|Call Back Yesterday
Author: freeze1 PM
Even as King, Edmund is slightly withdrawn from the rest of them. Lucy tugs him back in. EdmundLucy, with slight PeterSusan and TumnusLucy.Rated: Fiction K+ - English - Romance - Words: 2,090 - Reviews: 20 - Favs: 30 - Follows: 6 - Published: 01-15-06 - Status: Complete - id: 2754566
|A+ A- Full 3/4 1/2 Expand Tighten|
A/N: This started out as something so very different from the finished project. The original idea was Peter/Edmund, which morphed into Edmund/Lucy/Tumnus. Of course, the Tumnus bit did appear at the end, which was the aspect I was going for, but the piece in its entirely is Edmund, or Edmund/Lucy. I'm…I don't know, I think I'm proud of it. It's very different from what I normally write, but I think I rather enjoyed writing it. I love Edmund dearly, although this is a bit more angsty Edmund than I normally go for. Well, I hope you all like it!
Characters/Pairings: Edmund, Edmund/Lucy, slight Peter/Susan, Tumnus/Lucy
Word Count: 1,900
Disclaimer: The Chronicles of Narnia are property of C.S. Lewis, not myself.
Warning: Incestuous themes. Don't like it, please don't read it.
Call Back Yesterday
The coronation ceremony is quick, and they are Kings and Queens and Responsible Adults in less than the time it would have taken to play one round of hide and seek. Edmund remembers the day in bursts of color, in the flash of sun striking gold. He cannot define the moment in memory except by the curve of Peter's lips, the sound of Susan's tender laugh, the sparkle in Lucy's eyes.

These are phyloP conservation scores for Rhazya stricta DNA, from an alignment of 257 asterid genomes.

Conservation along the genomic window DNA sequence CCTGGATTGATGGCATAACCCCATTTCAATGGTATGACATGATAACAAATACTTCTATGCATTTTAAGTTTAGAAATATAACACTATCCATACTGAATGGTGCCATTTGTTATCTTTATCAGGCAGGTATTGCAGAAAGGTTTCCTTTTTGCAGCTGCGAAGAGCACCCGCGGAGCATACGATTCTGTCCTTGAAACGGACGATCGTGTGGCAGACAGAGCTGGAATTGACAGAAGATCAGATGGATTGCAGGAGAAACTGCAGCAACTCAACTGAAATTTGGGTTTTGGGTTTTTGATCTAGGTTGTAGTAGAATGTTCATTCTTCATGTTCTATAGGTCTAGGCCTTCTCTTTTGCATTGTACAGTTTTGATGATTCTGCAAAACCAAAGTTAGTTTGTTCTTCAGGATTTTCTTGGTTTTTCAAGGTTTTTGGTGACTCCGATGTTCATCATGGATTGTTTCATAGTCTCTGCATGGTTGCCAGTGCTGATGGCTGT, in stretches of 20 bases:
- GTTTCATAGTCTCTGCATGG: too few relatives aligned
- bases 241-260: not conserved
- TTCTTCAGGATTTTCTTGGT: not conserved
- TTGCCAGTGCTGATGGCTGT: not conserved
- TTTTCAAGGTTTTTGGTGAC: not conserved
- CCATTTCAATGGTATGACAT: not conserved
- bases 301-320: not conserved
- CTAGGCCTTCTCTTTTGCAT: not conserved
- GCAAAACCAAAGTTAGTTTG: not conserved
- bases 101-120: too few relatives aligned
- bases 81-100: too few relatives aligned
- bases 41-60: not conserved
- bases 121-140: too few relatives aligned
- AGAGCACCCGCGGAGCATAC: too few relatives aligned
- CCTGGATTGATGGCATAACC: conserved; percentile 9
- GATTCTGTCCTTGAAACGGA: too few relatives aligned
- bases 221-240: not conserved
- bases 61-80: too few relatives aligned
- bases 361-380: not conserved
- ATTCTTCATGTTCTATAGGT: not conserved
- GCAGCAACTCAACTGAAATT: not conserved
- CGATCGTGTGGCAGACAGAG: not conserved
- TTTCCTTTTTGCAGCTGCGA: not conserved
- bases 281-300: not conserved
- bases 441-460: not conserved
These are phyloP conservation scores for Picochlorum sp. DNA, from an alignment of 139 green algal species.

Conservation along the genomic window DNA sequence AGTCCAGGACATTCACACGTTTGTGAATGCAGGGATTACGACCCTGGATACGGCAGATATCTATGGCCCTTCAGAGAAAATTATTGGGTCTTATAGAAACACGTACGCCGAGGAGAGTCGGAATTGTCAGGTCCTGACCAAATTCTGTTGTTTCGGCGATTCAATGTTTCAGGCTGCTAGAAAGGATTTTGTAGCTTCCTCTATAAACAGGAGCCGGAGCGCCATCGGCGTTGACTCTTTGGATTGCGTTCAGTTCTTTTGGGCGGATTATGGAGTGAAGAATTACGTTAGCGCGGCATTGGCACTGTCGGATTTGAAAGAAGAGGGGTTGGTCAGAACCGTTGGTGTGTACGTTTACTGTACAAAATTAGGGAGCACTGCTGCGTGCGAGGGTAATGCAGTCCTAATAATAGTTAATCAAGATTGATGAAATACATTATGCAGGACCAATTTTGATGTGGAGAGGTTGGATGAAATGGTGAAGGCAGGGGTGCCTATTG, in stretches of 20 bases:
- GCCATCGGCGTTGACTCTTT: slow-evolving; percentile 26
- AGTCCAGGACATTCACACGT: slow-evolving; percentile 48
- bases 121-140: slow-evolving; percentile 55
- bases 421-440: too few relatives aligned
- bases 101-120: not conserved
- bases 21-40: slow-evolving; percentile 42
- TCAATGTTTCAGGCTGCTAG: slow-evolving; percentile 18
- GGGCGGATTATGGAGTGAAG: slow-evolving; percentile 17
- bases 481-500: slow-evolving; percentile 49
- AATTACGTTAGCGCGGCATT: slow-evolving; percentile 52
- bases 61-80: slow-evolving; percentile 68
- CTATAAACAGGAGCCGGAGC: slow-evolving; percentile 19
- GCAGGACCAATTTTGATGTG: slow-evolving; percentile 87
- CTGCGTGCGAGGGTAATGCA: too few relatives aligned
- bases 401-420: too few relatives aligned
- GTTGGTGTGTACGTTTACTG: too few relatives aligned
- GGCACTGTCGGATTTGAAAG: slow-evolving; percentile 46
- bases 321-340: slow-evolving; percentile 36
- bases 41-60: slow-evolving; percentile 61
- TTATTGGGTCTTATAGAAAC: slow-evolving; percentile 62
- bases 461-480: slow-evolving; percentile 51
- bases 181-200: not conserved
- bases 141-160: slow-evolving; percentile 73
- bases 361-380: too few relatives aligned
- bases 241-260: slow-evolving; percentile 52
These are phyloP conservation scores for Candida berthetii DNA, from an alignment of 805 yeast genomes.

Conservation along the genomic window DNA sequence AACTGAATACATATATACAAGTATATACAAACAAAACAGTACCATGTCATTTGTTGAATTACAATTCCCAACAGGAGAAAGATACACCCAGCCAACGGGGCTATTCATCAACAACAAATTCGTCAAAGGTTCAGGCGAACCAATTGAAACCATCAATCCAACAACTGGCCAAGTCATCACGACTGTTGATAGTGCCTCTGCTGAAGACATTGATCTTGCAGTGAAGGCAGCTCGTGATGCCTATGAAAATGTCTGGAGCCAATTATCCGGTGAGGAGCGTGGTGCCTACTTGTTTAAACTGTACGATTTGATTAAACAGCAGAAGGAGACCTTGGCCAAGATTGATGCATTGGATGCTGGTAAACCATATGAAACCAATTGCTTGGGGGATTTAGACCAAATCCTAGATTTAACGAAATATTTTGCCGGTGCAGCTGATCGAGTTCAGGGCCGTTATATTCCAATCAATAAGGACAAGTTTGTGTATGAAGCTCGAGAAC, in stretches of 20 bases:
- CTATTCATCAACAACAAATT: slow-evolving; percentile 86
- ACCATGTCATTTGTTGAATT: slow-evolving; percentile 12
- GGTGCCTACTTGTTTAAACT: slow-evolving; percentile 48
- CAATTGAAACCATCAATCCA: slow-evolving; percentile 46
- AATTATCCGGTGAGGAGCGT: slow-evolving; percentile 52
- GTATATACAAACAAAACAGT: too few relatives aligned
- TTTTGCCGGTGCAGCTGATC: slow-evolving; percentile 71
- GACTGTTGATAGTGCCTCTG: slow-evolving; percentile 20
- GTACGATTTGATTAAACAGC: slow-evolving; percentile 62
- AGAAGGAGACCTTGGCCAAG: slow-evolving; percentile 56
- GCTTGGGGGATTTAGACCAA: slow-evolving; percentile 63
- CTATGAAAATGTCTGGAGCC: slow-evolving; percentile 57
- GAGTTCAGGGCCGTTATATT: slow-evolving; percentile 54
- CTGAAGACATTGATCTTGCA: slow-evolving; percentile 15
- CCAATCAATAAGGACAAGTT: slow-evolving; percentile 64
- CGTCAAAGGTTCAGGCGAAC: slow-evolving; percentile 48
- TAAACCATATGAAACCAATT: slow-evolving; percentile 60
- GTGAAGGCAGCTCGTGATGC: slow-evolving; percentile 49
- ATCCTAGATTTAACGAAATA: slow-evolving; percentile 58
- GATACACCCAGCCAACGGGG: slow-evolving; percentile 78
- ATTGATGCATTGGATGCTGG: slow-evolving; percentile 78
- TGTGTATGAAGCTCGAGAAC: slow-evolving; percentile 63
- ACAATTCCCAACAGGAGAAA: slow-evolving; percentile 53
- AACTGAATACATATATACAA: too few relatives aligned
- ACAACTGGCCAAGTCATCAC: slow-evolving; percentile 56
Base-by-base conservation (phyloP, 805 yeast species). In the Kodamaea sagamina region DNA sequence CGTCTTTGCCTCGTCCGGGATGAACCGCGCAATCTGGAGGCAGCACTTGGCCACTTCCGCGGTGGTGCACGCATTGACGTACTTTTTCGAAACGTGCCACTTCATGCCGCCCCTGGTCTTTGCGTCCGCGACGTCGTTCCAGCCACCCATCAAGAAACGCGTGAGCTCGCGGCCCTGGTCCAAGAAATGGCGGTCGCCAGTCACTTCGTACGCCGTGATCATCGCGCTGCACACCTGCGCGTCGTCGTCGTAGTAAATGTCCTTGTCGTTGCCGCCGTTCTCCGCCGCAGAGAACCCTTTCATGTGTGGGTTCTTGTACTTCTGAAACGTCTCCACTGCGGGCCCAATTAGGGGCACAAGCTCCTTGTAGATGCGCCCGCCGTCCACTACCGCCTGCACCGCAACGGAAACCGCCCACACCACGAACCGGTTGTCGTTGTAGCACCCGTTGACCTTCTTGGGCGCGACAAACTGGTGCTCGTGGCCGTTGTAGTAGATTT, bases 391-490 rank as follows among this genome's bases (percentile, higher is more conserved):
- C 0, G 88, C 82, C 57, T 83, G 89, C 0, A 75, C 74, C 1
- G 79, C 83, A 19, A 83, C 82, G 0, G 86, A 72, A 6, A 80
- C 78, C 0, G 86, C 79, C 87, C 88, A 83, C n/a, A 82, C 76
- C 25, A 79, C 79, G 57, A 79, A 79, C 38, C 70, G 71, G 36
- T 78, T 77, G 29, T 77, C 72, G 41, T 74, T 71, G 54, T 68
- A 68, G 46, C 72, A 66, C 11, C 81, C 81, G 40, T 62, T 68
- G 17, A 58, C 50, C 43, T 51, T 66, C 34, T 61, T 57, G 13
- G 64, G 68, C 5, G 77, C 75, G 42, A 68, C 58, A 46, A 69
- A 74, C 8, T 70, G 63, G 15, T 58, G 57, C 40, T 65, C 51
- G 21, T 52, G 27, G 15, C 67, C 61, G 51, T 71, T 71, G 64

The party that follows lasts for days, or what seems like days, for in Narnia time is superfluous, a phenomenon associated only with those who are too hurried to enjoy themselves properly. Edmund does not dance, and ignores Susan's pleas until she dismisses him with a good-natured huff and weaves away through countless merry subjects to where Peter waits, bathed in moonlight. Edmund watches them from the corner, dark firelight flickering across his face, and wonders whether the crown resting atop his head, suddenly feeling rather enormous, will clatter to the ground if he dares move.
When he turns to leave halfway before the night is over, the mellifluous sound of Narnian music trails him up the stairs to the throne-room, and he walks faster in hopes that he might outrun it. As he sits, shrouded in murky twilight, he is comforted by a deep, resounding silence, and lets his mind slip to crystal-white castles and harsh, black eyes. The throne feels like ice beneath his skin, and he imagines it will always be this way.
Edmund does not leave the castle with his siblings. No one asks him to. He pretends to ignore Susan's anxious glances whenever Peter prepares the horses, and looks away so as not to meet Peter's eyes, afraid of what he might see lurking there. He chooses, instead, to wait atop the highest balcony of Cair Paravel and watch two galloping creatures – for Lucy always shares a horse with one of the elder two – disappear into a fire-red sun.